To Have or Have Not

By Douglas Rushkoff. Published in The New York Times Syndicate/Guardian of London on 1 August 1997

In America, the Internet has always been thought of as something you buy. You purchase a computer, stick it in your home somewhere, choose an online service, and then find a fourteen-year-old to set it up for you. The biggest hurdle in getting online has been the fear associated with typing in your credit card number over non-secured phone lines (as if the carbon copy you signed at that restaurant last night is any safer - it isn’t).

But what about people who don’t have credit cards? Or who don’t have the money to buy a computer, new or used? Or who don’t have a phone line in their home? Or who don’t even have a home at all?

According to a recent survey of US and Canadian residents conducted by CommerceNet/Nielsen Media Research Internet Demographic Studies, the “have-nots” are logging onto the Internet in record numbers. They are making use of what the study calls “alternative points of access” including libraries, schools, community centers, and churches in order to get online.

Last spring, 1.5% of Internet users got online through these alternative means. This year, the proportion of users accessing the Internet from somewhere other than home or work rose to 4%, and analysis indicates that number is continuing to grow.

While the study was released by telecommunications giant MCI as a way of demonstrating the success of its LibraryLINK service as well as the new opportunities for online marketing to lower income families, it still marks a significant trend in Internet development. It’s a trend that contradicts the common assertion that the Internet is widening the divide between the rich and poor, educated and uneducated, or “haves” and “have-nots.”

People who were formerly believed to be falling even further behind the information curve than they already were are apparently learning to keep up. The unemployed are flocking to public libraries to explore job banks online, while people on welfare are using free online access to learn about which government services might be available to them. Sometimes they can even apply for aid online.

And this phenomenon is not limited to the United States. The first Internet-capable computer I ever saw in the UK was at a community center, being accessed by striking coal miners to learn about local demonstrations. The first one I saw in South Africa was at a café, and the majority of the email I receive from Australia is from users with private email accounts on public servers.

But the increase in computer availability for the poor might just as easily increase their level of computer-dependency. Once government agencies and essential service businesses can justifiably claim that “virtually everyone” has access to a computer, they have good rationale for closing up storefronts and other physical access to their offices or merchandise.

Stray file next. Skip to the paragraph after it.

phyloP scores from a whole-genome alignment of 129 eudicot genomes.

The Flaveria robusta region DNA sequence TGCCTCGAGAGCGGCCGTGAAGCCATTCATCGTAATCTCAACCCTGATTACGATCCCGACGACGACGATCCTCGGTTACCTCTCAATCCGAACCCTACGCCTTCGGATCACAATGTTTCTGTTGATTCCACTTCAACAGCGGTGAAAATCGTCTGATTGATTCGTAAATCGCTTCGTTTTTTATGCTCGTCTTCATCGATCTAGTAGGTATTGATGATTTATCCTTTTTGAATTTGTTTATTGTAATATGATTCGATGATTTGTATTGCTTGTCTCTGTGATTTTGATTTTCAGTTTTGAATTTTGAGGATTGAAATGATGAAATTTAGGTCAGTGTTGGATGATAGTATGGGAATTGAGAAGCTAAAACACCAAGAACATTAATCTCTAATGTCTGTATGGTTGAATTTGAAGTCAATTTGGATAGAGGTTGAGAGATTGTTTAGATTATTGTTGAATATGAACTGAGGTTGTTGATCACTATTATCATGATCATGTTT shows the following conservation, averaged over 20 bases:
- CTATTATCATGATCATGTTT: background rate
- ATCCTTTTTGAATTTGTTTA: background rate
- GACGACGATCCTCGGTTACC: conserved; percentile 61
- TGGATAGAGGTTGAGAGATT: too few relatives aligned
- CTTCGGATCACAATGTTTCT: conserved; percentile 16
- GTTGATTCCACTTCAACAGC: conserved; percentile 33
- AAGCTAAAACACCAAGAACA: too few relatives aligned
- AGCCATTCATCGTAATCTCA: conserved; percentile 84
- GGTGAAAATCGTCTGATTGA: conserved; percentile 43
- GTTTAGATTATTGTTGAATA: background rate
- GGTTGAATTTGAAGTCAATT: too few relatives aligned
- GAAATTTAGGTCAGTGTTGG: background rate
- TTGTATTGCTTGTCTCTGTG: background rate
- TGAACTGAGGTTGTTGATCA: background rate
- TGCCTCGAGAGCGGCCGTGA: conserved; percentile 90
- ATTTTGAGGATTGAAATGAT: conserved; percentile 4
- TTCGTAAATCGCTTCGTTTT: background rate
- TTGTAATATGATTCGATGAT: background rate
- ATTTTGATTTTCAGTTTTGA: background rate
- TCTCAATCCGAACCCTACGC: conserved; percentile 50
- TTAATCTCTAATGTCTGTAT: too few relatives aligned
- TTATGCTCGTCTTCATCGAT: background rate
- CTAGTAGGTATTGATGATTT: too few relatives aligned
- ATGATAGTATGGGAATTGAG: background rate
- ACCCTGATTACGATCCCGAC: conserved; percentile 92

Hiding behind bureaucratic red tape, or adding service charges to previously simple purchases will become easier than ever. Let’s call it the Ticketmaster Syndrome, named after the company who, under the guise of convenience, added a $1.50 service charge and made concert tickets impossible to get by any other means.

Those who hope to market to the world through the Internet might be celebrating a bit early. For one, the thing best marketed over the Internet has been Internet itself. Computers, software, modems, and electronic services. If a greater percentage of people continue to access the Internet through other people’s computers, then they won’t be worrying about upgrading to the latest version of Internet Explorer anymore. That will be a librarian’s job.

Further, in the United States at least, computer culture has been an increasingly consumer culture. This is, in part, a product of the commercial focus of most web sites launched in the past few years. But the more insidious cause of this commercialism has been the environment and conditions under which the Internet is traditionally experienced.

When we access the Internet alone from within our suburban fortresses, we are prime targets for marketers, who trade on our isolation and despair. They want us to stay alone in our homes, surrounding ourselves with products that substitute for human relationships.

The momentary thrill of an online purchase, however inane, gives us flash of shopping euphoria. Those of us using the Internet as a means of socializing can’t help but respond to advertisements that promise to make us friends or connect us others.

People who go to public places to access the Internet won’t be such easy prey. The fact that they’re making up a greater percentage of Internet users every year suggests there may actually be an advantage to “not having.